A análise dos dados revelou baixa qualidade de vida para 61,36% dos pacientes, sendo mais grave para os portadores de dor neuropática. A associação da qualidade de vida com os fatores analisados foi estatisticamente significante quanto à adesão ao tratamento, nível de dor, sonolência, ansiedade e depressão. Os indivíduos com dor neuropática foram os mais afetados, exceto pela cinesiofobia, que teve maior ocorrência nos indivíduos com dor musculoesquelética.

CONCLUSÃO:

Os três tipos de dor diminuem consideravelmente a qualidade de vida dos pacientes, sendo a redução mais evidente nos portadores de dor neuropática.

Descritores: Dor; Dor crônica; Dor do câncer; Dor musculoesquelética; Qualidade de vida

INTRODUCTION

Chronic pain (CP) is defined by the International Association for the Study of Pain (IASP) as the persistence of pain for more than three months, with absent biological factors, associated with the combination of multiple aggregating and potentiating events1. Due to the subjective and individualistic aspect, it results in ineffective clinical practice of analgesia2. The most common types of CP are musculoskeletal, neuropathic and oncological pain2,3.

The estimation is that one in five people in the world population experiences some form of CP and its limitations in daily and work activities throughout their lives3, in addition to changes in sleep, self-esteem, mood, and depreciation of longevity2,3. Therefore, pain impacts the entire environment of an individual, becoming a public health problem.

A study4 conducted in Brazil from 1990 to 2016 established a correlation between the morbidity profile and the impact on life expectancy of patients and demonstrated that chronic non-transmissible diseases are the main causes for the increase in lost years in the population. Pain was incorporated into virtually all diseases with morbidity and mortality at some point of the process.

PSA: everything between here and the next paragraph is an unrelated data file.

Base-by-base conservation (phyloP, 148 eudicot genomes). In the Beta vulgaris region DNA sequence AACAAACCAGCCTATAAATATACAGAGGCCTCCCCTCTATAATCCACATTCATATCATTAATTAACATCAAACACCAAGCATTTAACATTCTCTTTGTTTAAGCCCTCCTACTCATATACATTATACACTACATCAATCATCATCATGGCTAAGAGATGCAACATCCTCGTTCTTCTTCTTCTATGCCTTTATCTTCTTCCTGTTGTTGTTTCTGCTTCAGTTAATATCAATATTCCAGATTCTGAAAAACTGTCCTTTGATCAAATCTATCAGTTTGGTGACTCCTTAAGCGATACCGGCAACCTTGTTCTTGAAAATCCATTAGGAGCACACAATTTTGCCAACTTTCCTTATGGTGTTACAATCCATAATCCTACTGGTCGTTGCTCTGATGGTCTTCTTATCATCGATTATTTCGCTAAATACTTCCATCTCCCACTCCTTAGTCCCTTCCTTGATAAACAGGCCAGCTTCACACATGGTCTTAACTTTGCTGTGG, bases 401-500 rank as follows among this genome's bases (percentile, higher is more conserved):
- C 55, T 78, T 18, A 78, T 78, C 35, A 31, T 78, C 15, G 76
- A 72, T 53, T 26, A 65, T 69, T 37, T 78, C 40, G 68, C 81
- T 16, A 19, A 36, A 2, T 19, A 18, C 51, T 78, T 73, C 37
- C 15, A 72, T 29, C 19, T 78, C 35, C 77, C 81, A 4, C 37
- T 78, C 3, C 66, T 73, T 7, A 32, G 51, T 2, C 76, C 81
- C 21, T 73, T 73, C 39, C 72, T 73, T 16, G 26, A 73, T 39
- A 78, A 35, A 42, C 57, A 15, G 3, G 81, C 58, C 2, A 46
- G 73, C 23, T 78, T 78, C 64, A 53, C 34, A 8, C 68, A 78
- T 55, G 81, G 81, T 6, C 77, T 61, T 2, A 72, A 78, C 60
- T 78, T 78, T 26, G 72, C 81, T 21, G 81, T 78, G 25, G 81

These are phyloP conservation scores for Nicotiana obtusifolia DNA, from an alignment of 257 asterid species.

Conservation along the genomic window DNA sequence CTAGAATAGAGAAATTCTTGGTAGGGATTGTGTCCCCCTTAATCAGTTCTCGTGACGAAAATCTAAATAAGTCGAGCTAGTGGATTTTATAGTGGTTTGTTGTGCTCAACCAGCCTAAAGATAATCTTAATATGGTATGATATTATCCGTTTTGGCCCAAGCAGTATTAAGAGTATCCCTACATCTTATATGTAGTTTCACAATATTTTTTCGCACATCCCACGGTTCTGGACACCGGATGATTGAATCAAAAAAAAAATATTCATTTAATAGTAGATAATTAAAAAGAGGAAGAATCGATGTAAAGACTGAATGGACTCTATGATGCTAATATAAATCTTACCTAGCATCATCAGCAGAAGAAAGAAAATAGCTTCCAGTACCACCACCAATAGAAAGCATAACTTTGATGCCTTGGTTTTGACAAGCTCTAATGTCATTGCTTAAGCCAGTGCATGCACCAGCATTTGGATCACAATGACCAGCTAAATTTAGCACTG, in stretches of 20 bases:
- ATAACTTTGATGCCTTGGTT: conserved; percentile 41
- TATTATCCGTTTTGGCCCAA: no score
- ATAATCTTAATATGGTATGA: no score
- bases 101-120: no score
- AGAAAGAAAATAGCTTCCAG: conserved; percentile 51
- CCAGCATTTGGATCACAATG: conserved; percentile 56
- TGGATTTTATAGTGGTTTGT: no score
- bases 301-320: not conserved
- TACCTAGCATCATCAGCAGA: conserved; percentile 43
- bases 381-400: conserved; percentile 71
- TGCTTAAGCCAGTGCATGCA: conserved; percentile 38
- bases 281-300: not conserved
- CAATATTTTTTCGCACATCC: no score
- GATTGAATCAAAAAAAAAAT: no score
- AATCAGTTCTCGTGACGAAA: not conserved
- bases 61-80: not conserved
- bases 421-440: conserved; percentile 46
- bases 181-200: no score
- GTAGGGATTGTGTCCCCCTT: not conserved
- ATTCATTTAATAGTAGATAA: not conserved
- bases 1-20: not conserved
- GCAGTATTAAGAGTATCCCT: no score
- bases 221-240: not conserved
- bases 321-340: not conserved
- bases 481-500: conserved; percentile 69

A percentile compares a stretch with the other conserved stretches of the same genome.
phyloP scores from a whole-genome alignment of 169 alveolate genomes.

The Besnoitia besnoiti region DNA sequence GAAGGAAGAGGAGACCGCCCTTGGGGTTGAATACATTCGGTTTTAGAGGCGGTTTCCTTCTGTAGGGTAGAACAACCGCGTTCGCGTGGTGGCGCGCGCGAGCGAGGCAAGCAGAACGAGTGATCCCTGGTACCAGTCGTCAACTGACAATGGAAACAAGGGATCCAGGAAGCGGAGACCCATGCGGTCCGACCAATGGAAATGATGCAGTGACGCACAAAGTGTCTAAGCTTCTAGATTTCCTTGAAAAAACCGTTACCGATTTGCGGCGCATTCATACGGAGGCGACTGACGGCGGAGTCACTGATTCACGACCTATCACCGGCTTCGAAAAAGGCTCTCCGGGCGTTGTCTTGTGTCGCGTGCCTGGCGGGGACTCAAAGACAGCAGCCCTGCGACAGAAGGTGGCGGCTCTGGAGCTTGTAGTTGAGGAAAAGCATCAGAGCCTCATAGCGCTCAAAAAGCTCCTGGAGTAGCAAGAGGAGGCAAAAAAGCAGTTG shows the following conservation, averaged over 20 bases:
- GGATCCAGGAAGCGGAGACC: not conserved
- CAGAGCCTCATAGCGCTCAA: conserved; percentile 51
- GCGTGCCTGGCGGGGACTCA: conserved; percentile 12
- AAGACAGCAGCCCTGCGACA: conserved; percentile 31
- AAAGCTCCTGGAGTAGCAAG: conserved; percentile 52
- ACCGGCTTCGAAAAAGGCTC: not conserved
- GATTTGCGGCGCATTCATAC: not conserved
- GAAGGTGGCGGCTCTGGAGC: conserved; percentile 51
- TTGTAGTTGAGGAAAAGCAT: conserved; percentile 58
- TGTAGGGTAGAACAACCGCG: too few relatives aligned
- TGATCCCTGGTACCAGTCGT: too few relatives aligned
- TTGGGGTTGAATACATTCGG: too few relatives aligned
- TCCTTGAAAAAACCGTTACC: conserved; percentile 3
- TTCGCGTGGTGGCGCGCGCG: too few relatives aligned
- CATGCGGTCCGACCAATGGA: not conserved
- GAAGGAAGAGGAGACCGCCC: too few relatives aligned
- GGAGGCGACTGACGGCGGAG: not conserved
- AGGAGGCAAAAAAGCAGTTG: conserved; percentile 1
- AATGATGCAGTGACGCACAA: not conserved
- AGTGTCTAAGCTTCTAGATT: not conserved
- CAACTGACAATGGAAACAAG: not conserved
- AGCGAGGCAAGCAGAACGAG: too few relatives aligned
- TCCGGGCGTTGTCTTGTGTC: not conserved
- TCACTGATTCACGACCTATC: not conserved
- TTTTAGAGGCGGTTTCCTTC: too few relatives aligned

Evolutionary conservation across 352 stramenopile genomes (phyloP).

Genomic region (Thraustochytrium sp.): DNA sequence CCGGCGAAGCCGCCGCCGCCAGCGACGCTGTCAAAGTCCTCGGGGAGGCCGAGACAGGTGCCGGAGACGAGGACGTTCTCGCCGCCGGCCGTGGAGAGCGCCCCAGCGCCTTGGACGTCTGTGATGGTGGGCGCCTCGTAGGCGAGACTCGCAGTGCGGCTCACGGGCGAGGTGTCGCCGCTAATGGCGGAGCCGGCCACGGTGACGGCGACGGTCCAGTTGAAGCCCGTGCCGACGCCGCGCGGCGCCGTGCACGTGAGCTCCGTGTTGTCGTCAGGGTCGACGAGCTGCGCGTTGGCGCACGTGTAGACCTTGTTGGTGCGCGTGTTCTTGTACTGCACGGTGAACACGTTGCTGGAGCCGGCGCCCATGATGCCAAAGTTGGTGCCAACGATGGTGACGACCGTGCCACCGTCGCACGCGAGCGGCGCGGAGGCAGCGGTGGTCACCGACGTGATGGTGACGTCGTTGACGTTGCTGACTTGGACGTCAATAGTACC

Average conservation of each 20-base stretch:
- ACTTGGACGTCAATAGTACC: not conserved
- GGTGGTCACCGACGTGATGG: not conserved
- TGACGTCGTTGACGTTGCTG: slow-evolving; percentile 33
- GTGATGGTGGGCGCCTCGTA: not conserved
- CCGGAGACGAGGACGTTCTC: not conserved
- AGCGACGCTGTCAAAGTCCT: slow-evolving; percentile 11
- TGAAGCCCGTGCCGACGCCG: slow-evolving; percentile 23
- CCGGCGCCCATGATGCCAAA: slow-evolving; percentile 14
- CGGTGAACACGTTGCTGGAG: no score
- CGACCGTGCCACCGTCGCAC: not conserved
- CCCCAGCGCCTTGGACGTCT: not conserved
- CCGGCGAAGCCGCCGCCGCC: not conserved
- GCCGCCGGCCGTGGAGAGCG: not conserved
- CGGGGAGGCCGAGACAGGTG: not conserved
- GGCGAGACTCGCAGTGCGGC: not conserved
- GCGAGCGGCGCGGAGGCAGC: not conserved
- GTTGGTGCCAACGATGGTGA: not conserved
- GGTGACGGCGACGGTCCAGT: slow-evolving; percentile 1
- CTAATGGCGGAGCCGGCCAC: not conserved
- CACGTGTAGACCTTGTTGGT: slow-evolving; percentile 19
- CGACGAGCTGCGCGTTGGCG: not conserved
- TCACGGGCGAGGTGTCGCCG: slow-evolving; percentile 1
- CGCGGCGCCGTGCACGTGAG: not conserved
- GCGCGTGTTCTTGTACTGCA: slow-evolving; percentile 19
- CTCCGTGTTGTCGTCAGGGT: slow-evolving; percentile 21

Chronic musculoskeletal pain results from primary or secondary structural alteration to somatic lesions, an inflammatory process or biomechanical alterations5. Oncological pain, in turn, is related to both cancer and its treatment and, despite therapeutic advances6,7, to relieve pain in these patients remains a challenge. Neuropathic pain is a consequence of somatosensory nervous system dysfunction or injury8 and is closely related to other types of pain, such as musculoskeletal and oncological pain. Such association contributes to inadequate pain treatment8,9.

The present study’s objective was to expand the knowledge on the aspects that intersperse the process of pain, understanding which factors can me modified and what is the best treatment option, providing a better quality of life (QoL) for these patients.

METHODS

Descriptive, cross-sectional and exploratory study, including 44 patients from a pain clinic (PC) with three fronts of treatment: neuropathic, oncological and musculoskeletal pain. The patients were subdivided according to the type of pain and best ability of the clinical body.

The sample calculation was based on the number of patients seen monthly in the PC, being composed of 15 patients with musculoskeletal pain, 15 with oncological pain and 14 with neuropathic pain, which were included regardless of age or sex, screened by the Mini-Mental State Exam (MMSE) and that agreed with the Free and Informed Consent Term (FICT). The data were collected through a specific semi-structured interview composed of questions such as name, age, marital status, schooling, work status, diagnosis, drugs in use and self-assessment of Emotional Impact, Functional Impact, Quality of Sleep, Treatment Expectation and Resource Capacity. The following instruments were also used: visual analog scale (VAS), Health-related Quality of Life Questionnaire (SF12), Morisky and Green Drug Treatment Adherence Test (MGDTAT), Questionnaire for Diagnosis of Neuropathic Pain (DN4), Epworth Sleepiness Scale (ESS), Tampa Kinesiophobia Scale (TSK), Beck Anxiety Inventory (BAI) and Beck Depression Inventory (BDI).

The research project was approved by the Research Ethics Committee of FAMERP (opinion nº 2.024.585) and performed in the Pain Outpatient Clinic, São José do Rio Preto Base Hospital. (FUNFARME/FAMERP).

Statistical analysis